MRI and Low Back Pain, Is It Necessary?

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As a Physical Therapist who specializes in spine care, I see a lot of patients with back pain. For some, this is their first experience. Others, however, have had back pain off and on for as long as they can remember. Some have had surgery many years ago while others are considering a surgical option for the first time. One common thread among all of them, however, is a focus on advanced imaging such as magnetic resonance imaging (MRI) or computerized tomography (CT). By the time most patients get to my clinic they have either already had some sort of advanced imaging, are scheduled to receive an imaging scan, or are wondering if they need to get one.

I can understand why everyone is so focused on his or her metal tube selfie (MRI). Often times my patients describe their back pain as though it feels their spine is literally being crushed. You get an MRI and it shows the disc space between the vertebrae in your lower back is less than what the radiologist would expect so you get a diagnosis of degenerative disc disease. Your belief that your spine is being crushed is now confirmed with a sophisticated picture of the inside of your body. Or is it? What if I told you there is very little evidence to support you or your doctor theory that the wearing of your disc spaces directly correlates to your current low back pain…#mindblown. Let me share with you something that I try to teach patients every day in my clinic.

The background for this idea stems from various published papers in multiple medical journals over the past 10-15 years. One in particular was published in a prestigious journal by a group of researchers in April 2015. Their article was entitled “Systematic Literature Review of Imaging Features of Spinal Degeneration in Asymptomatic Populations”. In this article they combined the findings of 3110 asymptomatic (without back pain) patients who had undergone CT or MRI’s of their lower back. The conclusion of their article was “Imaging findings of spine degeneration are present in high proportions of asymptomatic individuals, increasing with age. Many imaging-based degenerative features are likely part of normal aging and unassociated with pain.” To put that bluntly, things like herniated discs, bulging discs, degenerative disc disease, facet hypertrophy, spinal stenosis, etc, etc are merely the grey hairs and wrinkles of our spine. The fact is that, the very moment we are born, we start to age. Sorry! But at least you start out your life cute as a button. Unfortunately, our spine doesn’t look as fit/healthy on imaging when we are 50 as it did when we were 20, but neither does our outward appearance. Just the same as my face doesn’t hurt when I get a new wrinkle, neither does my spine.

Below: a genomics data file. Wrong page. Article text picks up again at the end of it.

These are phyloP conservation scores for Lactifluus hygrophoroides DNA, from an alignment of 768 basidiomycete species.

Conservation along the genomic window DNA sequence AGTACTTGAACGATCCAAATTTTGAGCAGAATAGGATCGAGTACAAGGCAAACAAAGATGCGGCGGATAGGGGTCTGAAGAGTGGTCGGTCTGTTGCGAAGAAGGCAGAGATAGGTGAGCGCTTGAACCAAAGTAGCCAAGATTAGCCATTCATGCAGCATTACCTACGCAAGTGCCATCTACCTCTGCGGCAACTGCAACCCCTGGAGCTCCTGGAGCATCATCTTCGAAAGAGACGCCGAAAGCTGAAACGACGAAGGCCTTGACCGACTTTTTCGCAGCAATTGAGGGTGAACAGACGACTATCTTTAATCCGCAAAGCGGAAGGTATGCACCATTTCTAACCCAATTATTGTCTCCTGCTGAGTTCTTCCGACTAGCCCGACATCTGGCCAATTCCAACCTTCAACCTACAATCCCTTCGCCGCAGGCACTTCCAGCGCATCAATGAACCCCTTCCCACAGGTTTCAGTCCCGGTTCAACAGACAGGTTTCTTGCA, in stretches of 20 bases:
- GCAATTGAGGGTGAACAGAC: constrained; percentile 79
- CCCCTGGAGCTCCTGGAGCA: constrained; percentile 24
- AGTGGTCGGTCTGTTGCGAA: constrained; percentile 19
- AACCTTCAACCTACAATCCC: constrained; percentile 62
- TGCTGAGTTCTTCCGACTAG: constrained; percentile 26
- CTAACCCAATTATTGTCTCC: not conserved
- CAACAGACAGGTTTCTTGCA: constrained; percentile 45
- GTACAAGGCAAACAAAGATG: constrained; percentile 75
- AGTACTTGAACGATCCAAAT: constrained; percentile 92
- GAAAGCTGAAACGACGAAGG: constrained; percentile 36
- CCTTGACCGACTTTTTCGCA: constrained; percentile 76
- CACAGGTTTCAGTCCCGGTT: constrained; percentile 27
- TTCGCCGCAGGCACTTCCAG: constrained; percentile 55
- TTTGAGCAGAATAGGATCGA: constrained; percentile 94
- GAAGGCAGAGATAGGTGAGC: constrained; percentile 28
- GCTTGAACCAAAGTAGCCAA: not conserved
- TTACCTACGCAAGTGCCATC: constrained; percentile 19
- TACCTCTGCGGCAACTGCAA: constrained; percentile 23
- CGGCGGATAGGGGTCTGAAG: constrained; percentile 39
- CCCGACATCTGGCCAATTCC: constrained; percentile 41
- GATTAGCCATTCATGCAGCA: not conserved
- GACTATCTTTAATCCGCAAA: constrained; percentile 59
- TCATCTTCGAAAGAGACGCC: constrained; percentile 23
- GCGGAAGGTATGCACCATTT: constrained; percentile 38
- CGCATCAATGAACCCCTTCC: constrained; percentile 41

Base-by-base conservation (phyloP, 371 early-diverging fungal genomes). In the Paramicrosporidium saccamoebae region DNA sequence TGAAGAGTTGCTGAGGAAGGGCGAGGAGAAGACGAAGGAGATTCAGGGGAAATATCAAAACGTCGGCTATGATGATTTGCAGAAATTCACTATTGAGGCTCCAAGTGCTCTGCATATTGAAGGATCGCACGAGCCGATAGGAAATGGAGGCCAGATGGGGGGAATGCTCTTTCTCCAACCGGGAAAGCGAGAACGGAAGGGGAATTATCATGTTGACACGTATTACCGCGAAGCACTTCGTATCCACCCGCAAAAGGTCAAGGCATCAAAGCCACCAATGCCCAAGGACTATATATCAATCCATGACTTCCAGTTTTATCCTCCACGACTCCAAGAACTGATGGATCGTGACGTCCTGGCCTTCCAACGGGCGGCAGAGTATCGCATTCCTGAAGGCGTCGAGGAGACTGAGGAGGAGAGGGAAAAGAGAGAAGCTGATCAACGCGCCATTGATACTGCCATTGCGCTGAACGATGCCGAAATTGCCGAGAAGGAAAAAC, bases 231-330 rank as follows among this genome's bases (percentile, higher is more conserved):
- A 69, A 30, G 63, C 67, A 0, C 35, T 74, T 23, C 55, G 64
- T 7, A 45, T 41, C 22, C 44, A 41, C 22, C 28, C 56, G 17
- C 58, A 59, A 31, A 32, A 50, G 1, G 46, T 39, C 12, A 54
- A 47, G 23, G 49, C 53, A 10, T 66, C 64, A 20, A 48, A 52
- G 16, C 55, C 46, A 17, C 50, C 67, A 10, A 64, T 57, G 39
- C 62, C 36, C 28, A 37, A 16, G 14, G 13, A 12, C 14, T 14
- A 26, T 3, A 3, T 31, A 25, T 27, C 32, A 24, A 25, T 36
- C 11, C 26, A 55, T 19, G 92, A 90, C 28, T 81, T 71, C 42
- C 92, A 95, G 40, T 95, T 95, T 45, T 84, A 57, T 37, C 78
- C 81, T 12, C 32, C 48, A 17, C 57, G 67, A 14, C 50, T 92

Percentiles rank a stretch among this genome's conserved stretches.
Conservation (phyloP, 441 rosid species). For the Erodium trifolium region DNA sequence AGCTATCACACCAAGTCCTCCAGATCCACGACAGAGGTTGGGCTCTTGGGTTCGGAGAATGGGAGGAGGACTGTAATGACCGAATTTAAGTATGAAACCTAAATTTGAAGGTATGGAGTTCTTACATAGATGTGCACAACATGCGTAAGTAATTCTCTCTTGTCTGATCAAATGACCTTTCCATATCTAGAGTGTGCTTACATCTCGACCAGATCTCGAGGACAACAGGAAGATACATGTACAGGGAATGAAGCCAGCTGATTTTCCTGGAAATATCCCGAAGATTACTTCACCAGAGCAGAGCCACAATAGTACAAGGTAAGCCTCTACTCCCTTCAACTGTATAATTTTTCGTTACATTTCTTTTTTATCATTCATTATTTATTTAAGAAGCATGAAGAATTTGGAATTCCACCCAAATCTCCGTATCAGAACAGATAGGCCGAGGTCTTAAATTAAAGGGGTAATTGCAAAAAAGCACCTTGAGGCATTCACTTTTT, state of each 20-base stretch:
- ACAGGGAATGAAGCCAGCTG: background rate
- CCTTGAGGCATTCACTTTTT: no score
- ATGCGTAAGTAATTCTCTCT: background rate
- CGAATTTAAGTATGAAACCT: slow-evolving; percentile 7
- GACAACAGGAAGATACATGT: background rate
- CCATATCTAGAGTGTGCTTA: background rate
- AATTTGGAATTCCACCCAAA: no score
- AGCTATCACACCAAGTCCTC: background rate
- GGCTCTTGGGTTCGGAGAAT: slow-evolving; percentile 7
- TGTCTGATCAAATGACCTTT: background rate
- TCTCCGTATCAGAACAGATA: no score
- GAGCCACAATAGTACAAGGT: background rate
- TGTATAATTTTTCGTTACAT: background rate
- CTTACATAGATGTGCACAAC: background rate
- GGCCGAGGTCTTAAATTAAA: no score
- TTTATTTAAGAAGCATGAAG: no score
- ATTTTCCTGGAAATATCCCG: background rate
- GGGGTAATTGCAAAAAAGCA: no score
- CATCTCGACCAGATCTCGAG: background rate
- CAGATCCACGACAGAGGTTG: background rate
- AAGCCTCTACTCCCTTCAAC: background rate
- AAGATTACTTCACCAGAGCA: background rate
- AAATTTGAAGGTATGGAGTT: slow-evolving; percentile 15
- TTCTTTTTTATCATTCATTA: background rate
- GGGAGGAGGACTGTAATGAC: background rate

Sometimes I like to play a little game with patients to help illustrate this point further. Look at the table below; find your age, and then look how common (prevalence) various age-related changes (i.e. grey hairs and wrinkles) are in people who report NO back pain.mri-tableSo, let’s say you are 40 years old and you played football last weekend. You overdid it and now you are paying the price, lying on your floor with intense back pain. You went to see your doctor who ordered an MRI because he thinks your pain is more severe than just a muscle strain and you must have done some sort of damage to your back. As per the radiologist report, your MRI shows degenerative disc disease (DDD) and a disc bulge. According to this research, 68% of people in your age category WITHOUT back pain also have DDD. 50% of people in your age category WITHOUT back pain also have a disc bulge. The bottom line is this: much more often than not, there is absolutely no correlation between the grey hairs and wrinkles of your spine and your back pain.

Why does this even matter? Because if you decide to spend your hard earned healthcare dollars on procedures (injections, surgery, etc) with the hope it will fix a wrinkle of your spine you will likely be sorely disappointed in the long term (years later) outcome, and you will probably end up in Physical Therapy at some point because the relief from that procedure did not last. Only now you will be poorer, out of shape, frustrated, and confused about why the procedure didn’t work.

When you have an episode of back pain do yourself a favor and skip the specialist with advanced imaging and opt to save money, opt for quicker recovery, #opt4pt.

neely-darrenptBlog post provided by Darren Neeley DPT, OCS, FAAOMPT, CSCS.

Darren is a Physical Therapist at Intermountain Medical Center Physical Therapy. He treats all orthopedic conditions but specializes in back pain, neck pain, headaches, and chronic pain. To schedule an appointment with Darren please call 801-507-2050. More information about conditions he treats can be found here.